Another area where Catholics and evangelicals have shown joint concern is over ending the long-running civil war in southern Sudan, and, more recently, the genocide in Darfur, the western portion of that huge African nation. In the past two years, perhaps two hundred thousand people have died in Darfur, and 2 million more have been displaced by government-sponsored militias. (For a compelling fictional account of the Sudanese civil war that reflects today’s headlines, see Philip Caputo’s Acts of Faith [Random House], an explosive mix of arms running, tribalism, American exceptionalism, and misguided religious idealism.)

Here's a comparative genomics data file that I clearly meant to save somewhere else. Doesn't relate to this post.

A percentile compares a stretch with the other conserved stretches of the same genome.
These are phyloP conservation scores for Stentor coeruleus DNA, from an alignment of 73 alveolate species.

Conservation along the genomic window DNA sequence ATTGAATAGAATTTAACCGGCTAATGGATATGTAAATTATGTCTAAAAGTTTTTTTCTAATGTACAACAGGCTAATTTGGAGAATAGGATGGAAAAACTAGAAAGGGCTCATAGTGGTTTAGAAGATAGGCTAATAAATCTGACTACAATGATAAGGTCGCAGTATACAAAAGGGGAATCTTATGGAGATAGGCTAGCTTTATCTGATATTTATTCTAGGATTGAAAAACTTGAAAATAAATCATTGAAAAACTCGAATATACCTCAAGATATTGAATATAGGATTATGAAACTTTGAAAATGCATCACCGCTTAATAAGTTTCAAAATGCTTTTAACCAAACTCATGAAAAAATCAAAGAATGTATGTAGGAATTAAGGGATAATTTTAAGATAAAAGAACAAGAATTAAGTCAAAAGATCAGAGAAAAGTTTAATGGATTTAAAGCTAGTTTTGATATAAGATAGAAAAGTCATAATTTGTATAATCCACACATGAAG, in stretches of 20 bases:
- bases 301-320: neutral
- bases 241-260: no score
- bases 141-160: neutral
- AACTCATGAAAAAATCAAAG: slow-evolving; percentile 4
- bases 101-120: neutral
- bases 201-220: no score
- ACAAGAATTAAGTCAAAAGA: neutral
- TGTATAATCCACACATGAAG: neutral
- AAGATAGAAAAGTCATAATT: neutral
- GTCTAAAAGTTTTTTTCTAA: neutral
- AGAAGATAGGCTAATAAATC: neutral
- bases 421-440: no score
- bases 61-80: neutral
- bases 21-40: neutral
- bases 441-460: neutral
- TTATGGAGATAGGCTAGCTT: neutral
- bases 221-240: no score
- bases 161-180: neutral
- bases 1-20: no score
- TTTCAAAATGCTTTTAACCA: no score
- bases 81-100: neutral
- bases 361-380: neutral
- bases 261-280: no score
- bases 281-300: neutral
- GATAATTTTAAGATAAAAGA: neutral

While the United States has declared the slaughter in Darfur a genocide, the Bush administration has done little to put its money where its mouth is. This spring, after passage of the bipartisan Darfur Accountability Act, it suddenly withdrew the act’s full funding from an appropriations bill. Despite Sudan’s violence against its people and its previous support for international terrorists, the government has recently aided Washington in the war on terror. Perhaps that fact, coupled with the Bush administration’s understandable desire to firm up the peace accord it helped engineer ending the civil war-now jeopardized by the death of former rebel leader and recently installed Sudanese vice president, John Garang-convinced the White House to soft-pedal its criticism. Nonetheless, during an official visit last month, which included a meeting with Garang, Secretary of State Condoleezza Rice got a taste of how Khartoum treats people. Sudanese President Hassan Ahmad al-Bashir’s bodyguards roughed up not only Rice’s staff but also members of the press corps accompanying her. Rice was livid. If only the administration were half as incensed about what is happening in Darfur. Catholics and evangelicals should get on the phone again.